I've been invited, by fellow writer Adam M Booth, to take part in the 'my writing process blog tour'. This is a great little project where writers nominate each other to respond to four question about their current projects and process. It's a great way for readers and writers to get into the mind of their favourite novelists, glean some tips on the writing process and find out what people are currently writing.
So firstly, huge thanks to Adam for inviting me. Go check out his answers from last week and while your there take a look at his novella 'The End'. It's an incredibly gripping and dark zombie horror, written from the zombie's perspective. And its only 77p for kindle. You'd be stupid not to grab it. (Link right).
Next week you'll be able to read the responses from Adrian P Fayter, Phil Lickley and N.E.David - So make sure you take a look at there posts next week. Who knows you might just find the big seller of the future, your favourite book of the year or grab a tip that helps you complete your next masterpiece - More on them at the end of my blog.
So here goes...
What Are You Currently Working On?
At the moment I am working on my second novel. Unlike Life Without the title is giving me hell and is not surfacing at the moment, so for now I'll refer to it as Death of the Artist (this may change).
It's a story about a young girl, Tillie, who is trying to find the studio of her artistic hero, David Lanzer. David is a successful, but haunted artist. All his works are part of larger series and he is entrenched in his art and his process. (I'm finding this oddly relevant to the interview!? He's not me honest!? :p). Early in the story Tillie finds David's studio and decides to break in, moments later David walks through the door. Now flung together these two obsessive personalities go on a brief, relationship forging, journey. I won't say too much more but it certainly doesn't have Life Without's happy ending.
I have also sent off a flurry of short stories to a number of different places recently. One that I am really hoping will pay off is a new entry to the Rowntree's Park, Words From a Bench project. I've been published by the project twice now and this round the successful pieces will go live in a a park in Iceland as well as in York. Very cool! You can read my November and February entries at the wordpress site.
How Does Your Work Differ From Others Of Its Genre?
I always try to put a little twist on the stories I write to make them individual. Life Without was slightly different to other in the romance genre because it was written from a male perspective. I get a lot of comments about this balance, which readers seem to really notice. I didn't really aim to carry a message through the book but I suppose it balances a genre where males are usually strong characters and females are portrayed as being damaged in some way and world apart from other characters.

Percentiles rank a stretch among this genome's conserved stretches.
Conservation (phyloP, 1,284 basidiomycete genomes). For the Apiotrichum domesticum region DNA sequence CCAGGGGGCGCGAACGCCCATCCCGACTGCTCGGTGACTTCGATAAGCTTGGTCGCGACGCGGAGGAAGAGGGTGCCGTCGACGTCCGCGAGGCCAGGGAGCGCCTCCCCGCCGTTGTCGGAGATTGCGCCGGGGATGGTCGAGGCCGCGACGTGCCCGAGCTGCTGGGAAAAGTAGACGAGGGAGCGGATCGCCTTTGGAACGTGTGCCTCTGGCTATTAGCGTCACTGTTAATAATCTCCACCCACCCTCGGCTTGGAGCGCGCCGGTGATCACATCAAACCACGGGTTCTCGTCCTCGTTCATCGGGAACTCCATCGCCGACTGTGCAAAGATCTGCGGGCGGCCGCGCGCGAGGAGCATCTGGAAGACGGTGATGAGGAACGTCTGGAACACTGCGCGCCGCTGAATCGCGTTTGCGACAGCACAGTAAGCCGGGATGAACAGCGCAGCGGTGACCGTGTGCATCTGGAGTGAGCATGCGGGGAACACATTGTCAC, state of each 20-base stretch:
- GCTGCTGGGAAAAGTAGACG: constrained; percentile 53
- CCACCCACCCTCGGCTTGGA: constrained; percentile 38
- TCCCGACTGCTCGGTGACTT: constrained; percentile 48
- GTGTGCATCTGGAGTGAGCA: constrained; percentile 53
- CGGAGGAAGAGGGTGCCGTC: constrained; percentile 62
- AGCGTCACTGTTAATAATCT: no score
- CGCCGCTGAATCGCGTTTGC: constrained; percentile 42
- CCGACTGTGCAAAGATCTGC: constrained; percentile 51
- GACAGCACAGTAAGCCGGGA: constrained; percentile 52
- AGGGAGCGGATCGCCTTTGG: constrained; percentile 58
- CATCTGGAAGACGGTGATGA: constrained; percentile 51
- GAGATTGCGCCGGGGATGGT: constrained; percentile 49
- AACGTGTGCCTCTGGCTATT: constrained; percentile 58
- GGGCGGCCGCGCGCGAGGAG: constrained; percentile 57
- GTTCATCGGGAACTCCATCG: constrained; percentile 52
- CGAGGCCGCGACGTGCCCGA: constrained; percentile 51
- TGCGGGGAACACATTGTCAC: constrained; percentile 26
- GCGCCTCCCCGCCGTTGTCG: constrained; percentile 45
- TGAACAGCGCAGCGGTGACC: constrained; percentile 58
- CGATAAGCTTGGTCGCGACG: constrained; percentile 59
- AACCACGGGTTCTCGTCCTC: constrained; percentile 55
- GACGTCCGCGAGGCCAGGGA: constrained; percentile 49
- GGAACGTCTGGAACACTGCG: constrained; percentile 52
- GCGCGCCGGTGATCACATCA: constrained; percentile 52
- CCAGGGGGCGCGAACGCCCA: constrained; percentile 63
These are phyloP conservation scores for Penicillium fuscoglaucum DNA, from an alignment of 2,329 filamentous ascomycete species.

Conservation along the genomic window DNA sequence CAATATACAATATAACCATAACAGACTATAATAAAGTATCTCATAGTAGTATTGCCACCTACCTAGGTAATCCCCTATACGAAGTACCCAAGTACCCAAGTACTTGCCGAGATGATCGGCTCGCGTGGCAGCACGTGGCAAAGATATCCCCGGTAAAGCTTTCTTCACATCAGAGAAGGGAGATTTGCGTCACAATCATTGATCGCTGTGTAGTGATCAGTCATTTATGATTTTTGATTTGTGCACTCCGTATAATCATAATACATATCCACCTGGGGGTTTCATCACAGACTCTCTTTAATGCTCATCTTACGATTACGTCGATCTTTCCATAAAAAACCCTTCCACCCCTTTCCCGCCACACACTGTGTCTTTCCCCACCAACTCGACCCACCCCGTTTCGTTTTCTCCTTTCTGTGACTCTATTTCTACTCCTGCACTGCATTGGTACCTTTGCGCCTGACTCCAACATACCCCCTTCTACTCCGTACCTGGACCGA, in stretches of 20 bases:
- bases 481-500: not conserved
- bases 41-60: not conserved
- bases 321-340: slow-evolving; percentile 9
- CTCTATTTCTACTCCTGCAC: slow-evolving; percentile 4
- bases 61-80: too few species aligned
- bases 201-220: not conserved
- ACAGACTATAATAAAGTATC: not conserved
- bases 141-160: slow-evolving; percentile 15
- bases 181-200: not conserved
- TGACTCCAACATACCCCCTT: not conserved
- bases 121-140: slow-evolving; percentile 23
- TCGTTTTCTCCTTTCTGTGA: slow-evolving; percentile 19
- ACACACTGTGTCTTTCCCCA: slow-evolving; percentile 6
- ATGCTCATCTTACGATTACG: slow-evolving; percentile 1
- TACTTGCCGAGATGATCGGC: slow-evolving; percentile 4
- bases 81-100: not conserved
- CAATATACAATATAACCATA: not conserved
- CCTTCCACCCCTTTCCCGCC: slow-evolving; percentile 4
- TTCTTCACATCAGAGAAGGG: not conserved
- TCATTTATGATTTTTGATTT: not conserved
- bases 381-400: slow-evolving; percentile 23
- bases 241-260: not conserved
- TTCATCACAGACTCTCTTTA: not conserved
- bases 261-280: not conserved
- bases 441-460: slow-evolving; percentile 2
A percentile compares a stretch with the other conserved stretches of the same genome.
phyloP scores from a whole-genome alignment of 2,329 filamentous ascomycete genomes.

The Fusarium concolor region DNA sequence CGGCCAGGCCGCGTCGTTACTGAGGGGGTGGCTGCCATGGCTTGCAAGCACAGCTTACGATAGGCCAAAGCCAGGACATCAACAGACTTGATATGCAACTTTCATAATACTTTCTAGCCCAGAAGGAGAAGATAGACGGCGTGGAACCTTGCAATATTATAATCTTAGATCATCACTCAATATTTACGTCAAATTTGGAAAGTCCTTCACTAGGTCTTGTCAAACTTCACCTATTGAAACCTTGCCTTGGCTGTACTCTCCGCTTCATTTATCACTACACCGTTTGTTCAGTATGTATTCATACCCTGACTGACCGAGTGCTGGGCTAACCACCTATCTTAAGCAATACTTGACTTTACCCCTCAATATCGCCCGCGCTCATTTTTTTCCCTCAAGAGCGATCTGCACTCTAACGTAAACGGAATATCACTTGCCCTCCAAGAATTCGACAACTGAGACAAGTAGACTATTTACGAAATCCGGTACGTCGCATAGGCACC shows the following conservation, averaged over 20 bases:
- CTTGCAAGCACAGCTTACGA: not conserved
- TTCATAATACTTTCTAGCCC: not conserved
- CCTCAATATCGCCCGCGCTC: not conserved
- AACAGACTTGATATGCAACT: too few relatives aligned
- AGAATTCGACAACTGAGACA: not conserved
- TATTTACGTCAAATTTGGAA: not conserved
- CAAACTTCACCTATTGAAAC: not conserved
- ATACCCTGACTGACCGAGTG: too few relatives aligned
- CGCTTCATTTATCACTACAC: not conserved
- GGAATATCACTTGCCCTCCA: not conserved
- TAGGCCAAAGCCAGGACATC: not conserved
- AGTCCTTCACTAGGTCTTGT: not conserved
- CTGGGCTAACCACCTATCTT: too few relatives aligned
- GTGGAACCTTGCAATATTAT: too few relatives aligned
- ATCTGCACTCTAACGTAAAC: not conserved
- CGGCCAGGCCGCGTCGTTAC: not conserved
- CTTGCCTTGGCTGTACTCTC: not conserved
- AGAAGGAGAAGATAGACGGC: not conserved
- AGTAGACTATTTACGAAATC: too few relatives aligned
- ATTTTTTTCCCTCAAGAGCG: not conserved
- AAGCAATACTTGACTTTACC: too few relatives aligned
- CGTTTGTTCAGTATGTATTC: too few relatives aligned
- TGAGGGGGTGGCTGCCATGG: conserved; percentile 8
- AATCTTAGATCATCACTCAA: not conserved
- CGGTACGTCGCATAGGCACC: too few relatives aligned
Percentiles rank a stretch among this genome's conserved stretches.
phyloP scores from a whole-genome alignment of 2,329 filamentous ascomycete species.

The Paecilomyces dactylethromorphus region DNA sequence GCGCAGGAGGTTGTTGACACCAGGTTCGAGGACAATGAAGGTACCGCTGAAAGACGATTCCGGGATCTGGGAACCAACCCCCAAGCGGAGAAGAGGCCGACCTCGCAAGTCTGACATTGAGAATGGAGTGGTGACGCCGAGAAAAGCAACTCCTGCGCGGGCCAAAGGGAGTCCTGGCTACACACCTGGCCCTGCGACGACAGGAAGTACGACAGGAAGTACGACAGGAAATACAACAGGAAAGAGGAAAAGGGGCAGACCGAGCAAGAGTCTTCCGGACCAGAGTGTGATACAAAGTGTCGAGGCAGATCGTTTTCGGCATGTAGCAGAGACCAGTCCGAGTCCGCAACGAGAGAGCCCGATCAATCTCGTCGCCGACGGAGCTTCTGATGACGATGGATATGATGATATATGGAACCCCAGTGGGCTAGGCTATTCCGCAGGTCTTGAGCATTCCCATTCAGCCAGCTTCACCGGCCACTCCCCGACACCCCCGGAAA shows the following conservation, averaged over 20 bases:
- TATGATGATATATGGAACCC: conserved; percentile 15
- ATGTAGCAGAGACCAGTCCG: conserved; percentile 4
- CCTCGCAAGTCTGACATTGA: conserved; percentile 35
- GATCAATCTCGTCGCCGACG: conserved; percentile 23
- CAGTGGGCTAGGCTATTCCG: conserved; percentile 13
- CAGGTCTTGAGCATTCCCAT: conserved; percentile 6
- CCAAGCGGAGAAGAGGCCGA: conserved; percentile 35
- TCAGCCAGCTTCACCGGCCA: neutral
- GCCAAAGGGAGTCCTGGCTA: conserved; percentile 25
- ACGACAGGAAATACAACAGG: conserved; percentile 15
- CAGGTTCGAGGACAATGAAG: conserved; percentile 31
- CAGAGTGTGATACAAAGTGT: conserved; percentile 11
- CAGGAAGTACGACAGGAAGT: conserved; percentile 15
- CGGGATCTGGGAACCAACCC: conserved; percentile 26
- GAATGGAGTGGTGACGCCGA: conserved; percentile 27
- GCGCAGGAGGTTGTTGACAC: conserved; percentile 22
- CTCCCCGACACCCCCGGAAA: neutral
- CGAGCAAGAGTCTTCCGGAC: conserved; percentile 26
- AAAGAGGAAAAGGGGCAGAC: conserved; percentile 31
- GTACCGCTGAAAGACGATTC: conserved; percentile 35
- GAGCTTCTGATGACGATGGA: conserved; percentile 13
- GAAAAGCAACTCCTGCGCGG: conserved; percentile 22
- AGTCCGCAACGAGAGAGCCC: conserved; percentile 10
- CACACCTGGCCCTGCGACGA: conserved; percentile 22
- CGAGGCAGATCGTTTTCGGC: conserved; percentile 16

Death of the Artist (as I'll call it for now) is actually a totally different genre. It is effectively a thriller but it masquerades as a romance for a majority of the story. I think this is what will make it unique when it's finished and (hopefully) make it an interesting and original piece.
Why Do You Write What You Do?
I write a lot of different thing; different genres and also different formats. I started as a scriptwriter and still enjoy writing for screen, stage and radio, as well as writing short stories and novels. I also write songs, though that's more of a hobby. I have always said that I love storytelling; I find it fascinating that people construct their world through narratives. We tell each other jokes, put a spin on our experience of the day and more and more we constantly convert our lives into stories. New media has a big influence on this and so many of us now create stories through blogs, Facebook posts, tweets, Snapchat pictures, YouTube videos, the list goes on. I write what I do because I have an internal drive to share stories and I feel very privileged when someone takes time away from their lives to immerse themselves in something I have written. It sounds very cliche, but it really is just part of who I am.
How Does Your Writing Process Work?
I am all about structure and research. I don't think any story can just come about. Stories should be understood; characters have to be thought through and everything written should be pushing towards the goal that is the end of the story. It's a bit like a joke; you might embellish it to bring it to life but every word is forging towards that punch line. Stories for me should have that same sense of direction.
When I'm writing I'll firstly try and put my idea into a couple of paragraphs. What I'm trying to do at that point is work out a rough map for the beginning, middle and end of my story. I think it's really important to do this because those steps of a story are ingrained in us as a culture and it's amazing how many new writers get it wrong. So I write a paragraph or two, which aim to introduce the characters. Not just say 'this is David' but to tell us who David is. Is he a brat, a rich but lonely entrepreneur, a salesman who is rubbish at his job. Then that paragraph needs to tell me what they want, what is going to get in the way and what ending I am coming to. With that rough shape in mind I then start to flesh out the characters more. Who they are as a whole; what are their quirks; where do they live; where have they come from? I sometimes do little exercises to get these characters concrete in my mind, like writing down their hopes, fears, relationship with others or reading a newspaper article and trying to workout how they would react to what's been written. Finally, before writing, I'll try to write a scene by scene breakdown of the story.
I only generally start writing when I have all of this together and feel like I know the characters and the general journey of the story. Sometimes, if an idea is really fresh in my mind, I might just write. With Life Without it all just seemed to come, so I wrote the first five chapters and then I went back to the planning stages. Those five chapters actually became chapter 1,5,6,9 and 12 once I'd really thought it through.